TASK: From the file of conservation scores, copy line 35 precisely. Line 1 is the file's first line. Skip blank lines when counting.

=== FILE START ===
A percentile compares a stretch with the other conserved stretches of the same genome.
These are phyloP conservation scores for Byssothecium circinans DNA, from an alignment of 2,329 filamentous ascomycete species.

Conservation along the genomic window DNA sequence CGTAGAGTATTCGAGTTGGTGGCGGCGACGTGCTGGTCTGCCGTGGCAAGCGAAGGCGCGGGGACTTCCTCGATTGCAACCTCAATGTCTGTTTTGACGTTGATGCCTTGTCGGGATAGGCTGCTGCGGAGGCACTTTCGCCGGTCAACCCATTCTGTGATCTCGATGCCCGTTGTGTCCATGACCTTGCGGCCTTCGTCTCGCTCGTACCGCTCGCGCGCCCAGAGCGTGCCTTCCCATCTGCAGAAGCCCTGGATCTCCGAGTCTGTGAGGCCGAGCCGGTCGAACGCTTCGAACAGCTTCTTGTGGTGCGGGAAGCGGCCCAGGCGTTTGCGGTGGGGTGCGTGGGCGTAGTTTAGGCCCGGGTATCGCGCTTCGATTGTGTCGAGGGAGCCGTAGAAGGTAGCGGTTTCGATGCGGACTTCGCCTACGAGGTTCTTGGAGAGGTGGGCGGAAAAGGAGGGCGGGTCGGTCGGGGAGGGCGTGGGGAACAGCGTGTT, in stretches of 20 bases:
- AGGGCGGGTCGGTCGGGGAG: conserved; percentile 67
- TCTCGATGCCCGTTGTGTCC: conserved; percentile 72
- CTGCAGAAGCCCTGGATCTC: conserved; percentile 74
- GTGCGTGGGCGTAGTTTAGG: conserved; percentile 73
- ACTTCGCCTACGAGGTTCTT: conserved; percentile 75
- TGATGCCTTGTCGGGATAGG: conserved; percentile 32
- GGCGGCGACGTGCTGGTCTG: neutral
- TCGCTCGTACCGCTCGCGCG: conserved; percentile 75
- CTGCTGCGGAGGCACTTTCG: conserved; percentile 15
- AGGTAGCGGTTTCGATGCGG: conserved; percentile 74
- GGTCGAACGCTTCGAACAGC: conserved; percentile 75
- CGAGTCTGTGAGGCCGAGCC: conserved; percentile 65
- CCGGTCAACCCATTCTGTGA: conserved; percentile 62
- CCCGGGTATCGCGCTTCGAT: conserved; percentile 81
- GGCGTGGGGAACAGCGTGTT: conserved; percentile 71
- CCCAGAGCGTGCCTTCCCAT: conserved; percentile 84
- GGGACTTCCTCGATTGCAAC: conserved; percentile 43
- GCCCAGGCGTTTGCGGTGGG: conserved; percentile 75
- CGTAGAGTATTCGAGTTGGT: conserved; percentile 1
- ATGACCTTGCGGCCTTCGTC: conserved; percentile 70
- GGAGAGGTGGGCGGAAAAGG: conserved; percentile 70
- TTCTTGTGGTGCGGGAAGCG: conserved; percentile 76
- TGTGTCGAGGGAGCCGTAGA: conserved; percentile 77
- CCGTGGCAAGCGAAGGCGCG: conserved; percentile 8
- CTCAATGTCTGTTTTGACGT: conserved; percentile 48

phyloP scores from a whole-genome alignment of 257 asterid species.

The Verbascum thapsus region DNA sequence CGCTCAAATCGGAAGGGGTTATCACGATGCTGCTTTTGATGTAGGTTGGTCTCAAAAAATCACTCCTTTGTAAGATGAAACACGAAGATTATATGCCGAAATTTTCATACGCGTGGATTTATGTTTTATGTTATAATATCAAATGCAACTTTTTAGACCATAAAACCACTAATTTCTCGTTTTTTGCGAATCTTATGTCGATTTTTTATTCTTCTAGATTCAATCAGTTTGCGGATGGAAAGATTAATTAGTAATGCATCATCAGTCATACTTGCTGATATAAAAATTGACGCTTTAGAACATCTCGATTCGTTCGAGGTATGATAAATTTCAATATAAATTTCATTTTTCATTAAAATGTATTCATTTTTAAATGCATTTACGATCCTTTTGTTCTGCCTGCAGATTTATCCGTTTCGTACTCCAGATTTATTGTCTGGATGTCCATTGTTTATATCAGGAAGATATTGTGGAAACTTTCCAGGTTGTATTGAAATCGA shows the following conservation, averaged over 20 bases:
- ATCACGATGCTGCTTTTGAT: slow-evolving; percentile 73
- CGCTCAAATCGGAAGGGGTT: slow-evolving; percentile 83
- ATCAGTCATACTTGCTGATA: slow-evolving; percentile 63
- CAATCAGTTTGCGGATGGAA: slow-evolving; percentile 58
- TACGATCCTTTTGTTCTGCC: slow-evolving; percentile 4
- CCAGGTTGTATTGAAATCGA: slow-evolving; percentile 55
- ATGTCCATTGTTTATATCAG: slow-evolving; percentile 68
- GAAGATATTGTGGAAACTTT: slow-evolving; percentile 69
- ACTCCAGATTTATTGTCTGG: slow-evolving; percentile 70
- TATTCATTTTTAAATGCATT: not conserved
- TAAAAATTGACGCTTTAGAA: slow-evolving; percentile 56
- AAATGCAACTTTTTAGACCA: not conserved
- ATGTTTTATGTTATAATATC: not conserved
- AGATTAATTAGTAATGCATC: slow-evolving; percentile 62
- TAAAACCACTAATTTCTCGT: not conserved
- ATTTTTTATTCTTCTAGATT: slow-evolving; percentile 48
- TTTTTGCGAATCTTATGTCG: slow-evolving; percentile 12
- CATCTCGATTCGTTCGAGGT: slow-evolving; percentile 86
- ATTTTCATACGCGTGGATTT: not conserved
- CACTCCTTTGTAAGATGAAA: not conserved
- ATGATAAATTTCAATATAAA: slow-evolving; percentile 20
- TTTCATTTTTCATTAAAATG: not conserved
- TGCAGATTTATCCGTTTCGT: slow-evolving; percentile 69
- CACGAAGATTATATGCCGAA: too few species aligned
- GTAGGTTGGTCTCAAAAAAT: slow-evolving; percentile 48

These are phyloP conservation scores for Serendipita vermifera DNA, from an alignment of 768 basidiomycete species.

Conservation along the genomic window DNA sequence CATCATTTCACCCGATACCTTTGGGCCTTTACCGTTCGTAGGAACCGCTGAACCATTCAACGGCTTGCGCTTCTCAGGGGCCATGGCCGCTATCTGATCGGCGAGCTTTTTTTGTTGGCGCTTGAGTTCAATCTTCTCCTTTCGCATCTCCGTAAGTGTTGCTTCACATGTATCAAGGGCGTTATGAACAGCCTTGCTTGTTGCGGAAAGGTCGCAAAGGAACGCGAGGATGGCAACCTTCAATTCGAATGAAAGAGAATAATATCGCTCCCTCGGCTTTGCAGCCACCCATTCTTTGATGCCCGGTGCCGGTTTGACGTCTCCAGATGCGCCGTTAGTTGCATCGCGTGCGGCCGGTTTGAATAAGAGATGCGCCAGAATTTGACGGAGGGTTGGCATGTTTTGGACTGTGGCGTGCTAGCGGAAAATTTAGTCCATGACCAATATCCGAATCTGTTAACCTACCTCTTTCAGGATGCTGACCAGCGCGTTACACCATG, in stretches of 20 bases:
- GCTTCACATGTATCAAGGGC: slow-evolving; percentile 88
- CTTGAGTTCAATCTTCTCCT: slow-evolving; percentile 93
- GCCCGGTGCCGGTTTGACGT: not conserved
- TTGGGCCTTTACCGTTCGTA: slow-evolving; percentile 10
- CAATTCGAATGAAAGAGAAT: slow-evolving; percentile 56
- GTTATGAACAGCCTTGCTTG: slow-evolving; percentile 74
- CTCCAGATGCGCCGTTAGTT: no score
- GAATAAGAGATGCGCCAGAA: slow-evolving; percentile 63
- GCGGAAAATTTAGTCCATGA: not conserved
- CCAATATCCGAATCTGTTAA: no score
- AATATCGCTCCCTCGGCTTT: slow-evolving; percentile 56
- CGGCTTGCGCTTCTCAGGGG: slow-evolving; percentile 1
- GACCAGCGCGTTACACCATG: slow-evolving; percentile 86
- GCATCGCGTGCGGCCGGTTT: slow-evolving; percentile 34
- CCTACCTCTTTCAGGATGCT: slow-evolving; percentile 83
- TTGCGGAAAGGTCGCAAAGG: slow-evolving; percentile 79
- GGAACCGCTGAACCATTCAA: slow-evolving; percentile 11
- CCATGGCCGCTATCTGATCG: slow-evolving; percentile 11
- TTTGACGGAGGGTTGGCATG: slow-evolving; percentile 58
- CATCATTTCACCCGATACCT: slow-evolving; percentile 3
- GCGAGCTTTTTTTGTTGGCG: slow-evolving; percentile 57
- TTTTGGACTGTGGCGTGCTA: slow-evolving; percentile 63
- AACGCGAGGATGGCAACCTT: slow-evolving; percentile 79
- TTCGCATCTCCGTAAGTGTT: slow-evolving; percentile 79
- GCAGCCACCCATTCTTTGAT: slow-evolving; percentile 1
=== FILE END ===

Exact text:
- TACGATCCTTTTGTTCTGCC: slow-evolving; percentile 4